One thing the Internet is good for is finding information on cartoons you haven’t watched in years. Back in 1994, when the Disney Afternoon was a thing, Disney Adventures magazine did an ongoing story that incorporated all of the shows it was then airing: DuckTales, Chip ‘n’ Dale: Rescue Rangers, TaleSpin, Darkwing Duck, and Goof Troop. I wasn’t aware of this until many years later, but you can find the entire thing scanned here (well, at least you can as of this writing). It’s the tale of a powerful evil being named Solego, whose mind was trapped in a crystal and his powers in its gold setting.
The first story has Baloo finding the jewel when he visits an archaeologist, and Rebecca temporarily being possessed by it. Baloo throws it into the sea, but it’s recovered by a fisherman fifty years later at the beginning of the next part, and brought to the museum where the setting is being displayed. Fat Cat is trying to steal the setting, but the Rescue Rangers thwart his plans, and a pair of ravens take both pieces to far-off places. The crystal ends up possessing a fancy car that Pete buys, and when it finds out the setting has surfaced in Duckburg, it tries to drive there while killing Pete and Goofy in the process. They escape and the car is wrecked, but it has itself towed to Duckburg, where it takes control of Gizmo Duck’s suit. The setting is being cleaned in St. Canard, so Scrooge McDuck calls in Darkwing to retrieve it. He’s too late, but he manages to defeat Solego through pure dumb luck. There are a few holes in the story, particularly in how Chip tells one of the ravens to throw the necklace in the sewer, but the next thing we know Scrooge has found it at a pawn shop. Shouldn’t there have been some explanation as to how it got from one place to the other? Then again, these were short comics, and the more important thing was seeing all of the familiar characters interact with Solego.
As with a lot of crossovers, I wonder if it’s possible for all of these events to take place in the same world. DuckTales and Darkwing Duck definitely do, and Launchpad McQuack and Gizmo Duck appear on both shows. I’m not entirely sure why Launchpad seems to have stopped working for Scrooge in the latter (or, for that matter, what happened to Doofus, who was always hanging around with Launchpad in the earlier show), but that’s hardly an insurmountable obstacle. I didn’t watch Goof Troop enough to get much of a sense of the mythology, but I don’t see any particular reason why it couldn’t have also taken place on that world, albeit in a different part of the country. Duckburg is on the Pacific coast, while a map in A Goofy Movie apparently locates Spoonerville in Ohio. Rescue Rangers is more difficult, because while it does feature animals with human-like traits, they share their world with actual humans. The comic pretty much glosses over this by only using animal characters in the Rescue Rangers chapter, although the fisherman and the museum curator are clearly dog-men. I did see a mention that other Rescue Rangers comics in the same magazine have animal-people in them, though, and there’s a panel from a more recent Darkwing comic that has Launchpad meeting Gadget. (There sure were a lot of airplanes and pilots on the Disney Afternoon, weren’t there?)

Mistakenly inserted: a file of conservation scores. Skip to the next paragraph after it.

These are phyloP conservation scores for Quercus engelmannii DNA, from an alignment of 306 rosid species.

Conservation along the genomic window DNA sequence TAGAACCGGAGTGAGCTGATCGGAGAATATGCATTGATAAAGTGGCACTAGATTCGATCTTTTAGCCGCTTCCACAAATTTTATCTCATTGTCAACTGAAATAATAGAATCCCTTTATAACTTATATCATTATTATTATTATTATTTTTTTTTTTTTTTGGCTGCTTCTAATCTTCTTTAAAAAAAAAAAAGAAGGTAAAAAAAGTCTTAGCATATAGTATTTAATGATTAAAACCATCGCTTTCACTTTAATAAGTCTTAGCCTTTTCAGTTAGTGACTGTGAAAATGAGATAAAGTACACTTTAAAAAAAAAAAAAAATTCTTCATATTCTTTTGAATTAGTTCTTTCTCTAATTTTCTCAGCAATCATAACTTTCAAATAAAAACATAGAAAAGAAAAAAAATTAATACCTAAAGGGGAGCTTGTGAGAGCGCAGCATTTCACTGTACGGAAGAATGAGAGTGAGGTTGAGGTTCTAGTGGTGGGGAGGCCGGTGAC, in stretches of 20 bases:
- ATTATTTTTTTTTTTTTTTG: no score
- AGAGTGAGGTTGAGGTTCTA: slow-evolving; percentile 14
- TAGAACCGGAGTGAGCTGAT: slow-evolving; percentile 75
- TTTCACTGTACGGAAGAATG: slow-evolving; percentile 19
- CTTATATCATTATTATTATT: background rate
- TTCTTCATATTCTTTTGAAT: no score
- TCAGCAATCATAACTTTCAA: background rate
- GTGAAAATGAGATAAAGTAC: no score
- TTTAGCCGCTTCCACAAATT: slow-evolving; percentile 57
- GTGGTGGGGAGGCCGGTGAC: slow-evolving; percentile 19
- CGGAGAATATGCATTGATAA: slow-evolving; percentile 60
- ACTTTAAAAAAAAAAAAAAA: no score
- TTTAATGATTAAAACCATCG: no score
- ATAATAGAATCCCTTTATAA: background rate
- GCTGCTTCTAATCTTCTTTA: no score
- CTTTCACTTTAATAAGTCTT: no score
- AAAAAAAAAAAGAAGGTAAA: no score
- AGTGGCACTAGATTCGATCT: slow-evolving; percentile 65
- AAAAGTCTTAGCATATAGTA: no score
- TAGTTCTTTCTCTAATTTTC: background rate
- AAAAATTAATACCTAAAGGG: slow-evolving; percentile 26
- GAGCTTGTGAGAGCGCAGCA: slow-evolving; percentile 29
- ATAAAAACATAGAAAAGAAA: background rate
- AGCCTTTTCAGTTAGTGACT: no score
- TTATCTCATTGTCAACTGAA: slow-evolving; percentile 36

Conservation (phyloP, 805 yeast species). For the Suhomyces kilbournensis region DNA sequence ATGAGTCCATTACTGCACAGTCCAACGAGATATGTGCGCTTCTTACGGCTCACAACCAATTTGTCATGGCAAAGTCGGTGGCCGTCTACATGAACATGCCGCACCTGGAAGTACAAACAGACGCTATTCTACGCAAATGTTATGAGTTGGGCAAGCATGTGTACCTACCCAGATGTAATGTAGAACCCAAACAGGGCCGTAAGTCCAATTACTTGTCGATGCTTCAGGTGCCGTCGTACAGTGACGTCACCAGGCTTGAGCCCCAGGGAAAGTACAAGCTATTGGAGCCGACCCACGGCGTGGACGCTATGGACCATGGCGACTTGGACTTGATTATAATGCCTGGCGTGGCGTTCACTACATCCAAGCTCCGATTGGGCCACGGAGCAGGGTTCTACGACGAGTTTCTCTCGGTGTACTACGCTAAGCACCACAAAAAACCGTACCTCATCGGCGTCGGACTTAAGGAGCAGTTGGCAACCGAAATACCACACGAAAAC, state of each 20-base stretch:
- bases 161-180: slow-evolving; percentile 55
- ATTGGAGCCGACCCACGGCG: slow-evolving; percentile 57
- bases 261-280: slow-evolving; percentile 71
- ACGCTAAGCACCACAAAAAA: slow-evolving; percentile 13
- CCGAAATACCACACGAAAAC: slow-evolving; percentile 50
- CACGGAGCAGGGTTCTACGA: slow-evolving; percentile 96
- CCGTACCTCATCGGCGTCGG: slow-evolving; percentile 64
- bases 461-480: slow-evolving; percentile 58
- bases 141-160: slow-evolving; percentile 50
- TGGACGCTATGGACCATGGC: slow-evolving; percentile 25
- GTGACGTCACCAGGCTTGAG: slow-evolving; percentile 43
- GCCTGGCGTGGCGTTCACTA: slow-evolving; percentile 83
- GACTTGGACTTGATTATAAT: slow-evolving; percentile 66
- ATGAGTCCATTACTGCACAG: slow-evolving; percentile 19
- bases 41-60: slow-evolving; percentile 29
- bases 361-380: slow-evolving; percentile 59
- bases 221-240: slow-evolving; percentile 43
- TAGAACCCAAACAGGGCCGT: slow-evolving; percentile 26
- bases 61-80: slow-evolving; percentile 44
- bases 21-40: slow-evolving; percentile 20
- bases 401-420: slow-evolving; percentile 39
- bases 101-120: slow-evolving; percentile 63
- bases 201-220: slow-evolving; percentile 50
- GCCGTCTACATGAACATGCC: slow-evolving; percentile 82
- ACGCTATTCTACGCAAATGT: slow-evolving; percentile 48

TaleSpin is also set in a world of anthropomorphic animals, but it doesn’t appear to be the same world as Scrooge and his ilk, mostly because there’s no mention of the United States. Cape Suzette has a definite American flavor, but I don’t recall the cartoon saying it was part of a larger country. Fan works have identified it as part of the nation of Usland, which not only references the United States but also parallels the show’s Soviet Union equivalent being called Thembria. That presumably means Scrooge has never been involved in a business rivalry with Shere Khan. Then again, I guess we don’t know for sure. It’s notable that the people in the Duck comics and cartoons mostly resemble ducks, dogs, and pigs, animals that tend to live peacefully alongside humans in our own world. The TaleSpin characters, on the other hand, are largely based on wild animals. Maybe there was some kind of struggle between them in the past, and they ended up on different continents that didn’t interact much. Mind you, you’d have to ignore the fact that the history of the Duck world is pretty much the same as that of our own. One thing I missed at first is that the comic DOES acknowledge that TaleSpin is set in a time period that most closely matches the 1930s, as fifty years pass in between the first two chapters. Holy Swiss cheese, is the Disney universe ever complicated!